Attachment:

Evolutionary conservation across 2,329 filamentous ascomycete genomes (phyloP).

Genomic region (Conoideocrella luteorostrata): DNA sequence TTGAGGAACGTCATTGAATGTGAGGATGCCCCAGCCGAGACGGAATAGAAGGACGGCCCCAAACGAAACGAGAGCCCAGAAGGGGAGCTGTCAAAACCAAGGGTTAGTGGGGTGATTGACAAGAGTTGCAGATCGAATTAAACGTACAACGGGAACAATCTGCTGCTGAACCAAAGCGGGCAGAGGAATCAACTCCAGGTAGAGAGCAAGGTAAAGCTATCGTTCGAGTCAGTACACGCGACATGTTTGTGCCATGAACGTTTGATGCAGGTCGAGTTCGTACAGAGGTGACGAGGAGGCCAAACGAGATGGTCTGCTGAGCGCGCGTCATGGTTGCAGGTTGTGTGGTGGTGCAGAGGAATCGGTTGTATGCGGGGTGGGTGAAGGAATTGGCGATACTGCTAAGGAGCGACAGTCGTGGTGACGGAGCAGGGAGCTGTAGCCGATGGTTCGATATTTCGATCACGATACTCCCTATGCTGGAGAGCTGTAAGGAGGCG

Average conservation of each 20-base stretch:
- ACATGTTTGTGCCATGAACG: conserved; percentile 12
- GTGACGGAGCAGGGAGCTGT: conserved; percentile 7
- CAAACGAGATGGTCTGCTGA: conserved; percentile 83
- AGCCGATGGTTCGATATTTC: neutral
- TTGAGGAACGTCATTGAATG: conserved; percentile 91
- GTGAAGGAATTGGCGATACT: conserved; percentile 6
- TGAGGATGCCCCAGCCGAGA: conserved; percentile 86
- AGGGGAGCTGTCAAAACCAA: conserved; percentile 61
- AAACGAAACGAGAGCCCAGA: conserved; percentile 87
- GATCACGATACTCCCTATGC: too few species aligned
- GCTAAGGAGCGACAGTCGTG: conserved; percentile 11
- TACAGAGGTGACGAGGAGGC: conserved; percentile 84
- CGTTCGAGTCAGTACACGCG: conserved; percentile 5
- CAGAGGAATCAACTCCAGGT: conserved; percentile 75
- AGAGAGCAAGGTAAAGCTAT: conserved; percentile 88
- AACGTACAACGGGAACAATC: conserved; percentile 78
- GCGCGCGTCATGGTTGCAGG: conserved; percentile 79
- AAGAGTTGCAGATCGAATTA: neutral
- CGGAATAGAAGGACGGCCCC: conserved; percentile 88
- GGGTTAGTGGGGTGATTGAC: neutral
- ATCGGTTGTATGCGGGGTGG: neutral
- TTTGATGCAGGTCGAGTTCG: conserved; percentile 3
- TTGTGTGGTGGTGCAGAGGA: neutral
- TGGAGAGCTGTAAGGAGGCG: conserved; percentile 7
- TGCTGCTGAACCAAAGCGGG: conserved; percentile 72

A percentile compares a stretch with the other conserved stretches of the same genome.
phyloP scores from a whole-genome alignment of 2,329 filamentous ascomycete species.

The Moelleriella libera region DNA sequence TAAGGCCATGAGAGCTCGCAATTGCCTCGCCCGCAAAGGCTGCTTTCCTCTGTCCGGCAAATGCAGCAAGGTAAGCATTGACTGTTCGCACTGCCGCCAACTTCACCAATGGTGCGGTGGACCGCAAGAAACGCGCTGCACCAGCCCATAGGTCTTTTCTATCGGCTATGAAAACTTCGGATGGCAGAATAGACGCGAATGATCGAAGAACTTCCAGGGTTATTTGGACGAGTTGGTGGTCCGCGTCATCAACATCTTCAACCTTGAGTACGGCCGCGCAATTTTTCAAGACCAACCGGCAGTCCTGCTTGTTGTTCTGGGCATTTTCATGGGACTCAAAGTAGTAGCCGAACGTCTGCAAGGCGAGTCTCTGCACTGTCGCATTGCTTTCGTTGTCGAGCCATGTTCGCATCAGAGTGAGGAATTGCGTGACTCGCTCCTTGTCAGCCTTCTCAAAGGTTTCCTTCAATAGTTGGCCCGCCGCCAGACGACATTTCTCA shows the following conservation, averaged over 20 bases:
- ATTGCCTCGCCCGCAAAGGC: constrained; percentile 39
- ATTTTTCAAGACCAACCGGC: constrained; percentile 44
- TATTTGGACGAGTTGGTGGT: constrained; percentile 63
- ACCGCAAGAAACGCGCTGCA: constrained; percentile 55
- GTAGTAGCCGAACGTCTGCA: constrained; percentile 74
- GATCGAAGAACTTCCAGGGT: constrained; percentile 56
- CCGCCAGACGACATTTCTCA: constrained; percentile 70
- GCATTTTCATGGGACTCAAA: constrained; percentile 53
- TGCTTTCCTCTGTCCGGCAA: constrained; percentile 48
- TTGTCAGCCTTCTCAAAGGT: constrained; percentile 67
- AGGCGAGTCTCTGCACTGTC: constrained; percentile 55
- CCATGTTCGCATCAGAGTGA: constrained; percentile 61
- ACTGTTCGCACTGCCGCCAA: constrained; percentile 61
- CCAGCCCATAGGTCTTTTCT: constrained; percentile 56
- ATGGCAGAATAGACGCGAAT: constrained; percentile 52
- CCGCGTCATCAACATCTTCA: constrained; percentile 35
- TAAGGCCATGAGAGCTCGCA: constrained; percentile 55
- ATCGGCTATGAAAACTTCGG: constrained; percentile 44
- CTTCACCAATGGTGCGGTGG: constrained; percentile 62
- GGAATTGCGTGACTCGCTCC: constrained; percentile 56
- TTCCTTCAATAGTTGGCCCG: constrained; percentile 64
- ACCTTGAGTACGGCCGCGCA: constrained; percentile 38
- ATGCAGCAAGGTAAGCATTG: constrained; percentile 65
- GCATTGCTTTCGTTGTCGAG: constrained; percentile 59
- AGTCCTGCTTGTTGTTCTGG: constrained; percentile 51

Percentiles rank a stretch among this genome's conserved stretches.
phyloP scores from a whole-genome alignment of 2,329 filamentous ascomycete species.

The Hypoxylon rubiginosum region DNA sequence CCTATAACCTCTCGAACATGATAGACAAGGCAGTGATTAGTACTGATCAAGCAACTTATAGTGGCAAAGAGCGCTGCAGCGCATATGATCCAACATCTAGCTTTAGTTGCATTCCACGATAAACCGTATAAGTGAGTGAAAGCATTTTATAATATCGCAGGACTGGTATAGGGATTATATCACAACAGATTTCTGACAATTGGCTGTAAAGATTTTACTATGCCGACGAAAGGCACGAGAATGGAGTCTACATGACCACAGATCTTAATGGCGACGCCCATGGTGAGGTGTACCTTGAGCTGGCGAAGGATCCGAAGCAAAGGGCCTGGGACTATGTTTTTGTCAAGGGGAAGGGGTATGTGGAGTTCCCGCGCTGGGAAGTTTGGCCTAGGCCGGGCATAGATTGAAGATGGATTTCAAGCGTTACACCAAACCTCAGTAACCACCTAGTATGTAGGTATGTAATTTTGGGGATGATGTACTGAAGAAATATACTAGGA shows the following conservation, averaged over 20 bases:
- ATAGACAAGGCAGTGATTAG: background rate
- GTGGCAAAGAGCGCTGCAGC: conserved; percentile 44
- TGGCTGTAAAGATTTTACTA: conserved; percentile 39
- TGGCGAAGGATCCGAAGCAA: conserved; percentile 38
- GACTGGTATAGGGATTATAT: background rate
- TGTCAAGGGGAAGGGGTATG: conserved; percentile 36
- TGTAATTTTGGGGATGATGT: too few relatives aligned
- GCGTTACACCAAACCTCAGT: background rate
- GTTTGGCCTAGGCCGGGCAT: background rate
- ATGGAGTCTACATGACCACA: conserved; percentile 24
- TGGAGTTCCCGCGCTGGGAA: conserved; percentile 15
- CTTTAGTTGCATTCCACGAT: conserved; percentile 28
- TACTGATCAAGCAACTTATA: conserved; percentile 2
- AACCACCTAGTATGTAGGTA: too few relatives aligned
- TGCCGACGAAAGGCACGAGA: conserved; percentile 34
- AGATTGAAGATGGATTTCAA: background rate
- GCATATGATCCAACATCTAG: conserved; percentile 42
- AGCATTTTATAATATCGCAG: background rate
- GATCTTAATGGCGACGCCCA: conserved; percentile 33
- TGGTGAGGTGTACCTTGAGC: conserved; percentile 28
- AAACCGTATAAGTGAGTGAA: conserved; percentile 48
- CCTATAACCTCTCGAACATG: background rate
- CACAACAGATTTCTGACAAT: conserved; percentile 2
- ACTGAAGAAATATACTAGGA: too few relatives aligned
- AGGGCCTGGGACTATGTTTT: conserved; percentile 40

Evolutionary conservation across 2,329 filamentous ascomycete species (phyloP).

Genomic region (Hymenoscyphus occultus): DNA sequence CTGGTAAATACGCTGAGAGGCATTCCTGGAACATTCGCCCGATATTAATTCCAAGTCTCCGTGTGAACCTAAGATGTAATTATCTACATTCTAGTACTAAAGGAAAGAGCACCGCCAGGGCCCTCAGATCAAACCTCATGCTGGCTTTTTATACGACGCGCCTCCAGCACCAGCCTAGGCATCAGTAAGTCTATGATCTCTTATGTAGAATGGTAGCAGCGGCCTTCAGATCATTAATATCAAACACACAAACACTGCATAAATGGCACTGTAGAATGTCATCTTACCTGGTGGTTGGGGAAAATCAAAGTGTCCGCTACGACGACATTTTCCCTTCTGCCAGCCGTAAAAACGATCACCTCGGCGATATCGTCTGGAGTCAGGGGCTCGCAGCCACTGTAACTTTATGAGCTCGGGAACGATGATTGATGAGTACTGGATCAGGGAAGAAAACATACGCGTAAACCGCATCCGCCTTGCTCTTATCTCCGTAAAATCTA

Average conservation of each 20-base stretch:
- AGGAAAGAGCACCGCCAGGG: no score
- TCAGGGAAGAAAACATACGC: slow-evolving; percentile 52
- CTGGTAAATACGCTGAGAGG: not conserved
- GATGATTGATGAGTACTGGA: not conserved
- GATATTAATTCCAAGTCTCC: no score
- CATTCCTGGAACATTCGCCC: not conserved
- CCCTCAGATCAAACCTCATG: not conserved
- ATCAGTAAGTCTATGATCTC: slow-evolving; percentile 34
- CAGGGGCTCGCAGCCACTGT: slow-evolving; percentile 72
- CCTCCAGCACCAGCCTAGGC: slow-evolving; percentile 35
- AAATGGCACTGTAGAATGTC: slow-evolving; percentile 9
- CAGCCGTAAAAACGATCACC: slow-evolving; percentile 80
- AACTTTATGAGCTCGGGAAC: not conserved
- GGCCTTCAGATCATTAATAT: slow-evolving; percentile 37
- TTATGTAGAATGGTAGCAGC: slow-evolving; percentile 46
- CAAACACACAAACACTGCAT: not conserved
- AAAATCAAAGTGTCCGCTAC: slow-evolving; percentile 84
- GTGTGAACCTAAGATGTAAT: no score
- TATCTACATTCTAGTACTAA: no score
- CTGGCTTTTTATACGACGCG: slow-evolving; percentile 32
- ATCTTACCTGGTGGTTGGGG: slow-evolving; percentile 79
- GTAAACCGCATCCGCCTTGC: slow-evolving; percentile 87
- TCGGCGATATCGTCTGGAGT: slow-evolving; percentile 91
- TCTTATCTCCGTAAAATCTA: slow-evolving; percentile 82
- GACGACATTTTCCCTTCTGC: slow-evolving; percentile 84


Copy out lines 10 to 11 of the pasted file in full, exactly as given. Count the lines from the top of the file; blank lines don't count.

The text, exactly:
- TGAGGATGCCCCAGCCGAGA: conserved; percentile 86
- AGGGGAGCTGTCAAAACCAA: conserved; percentile 61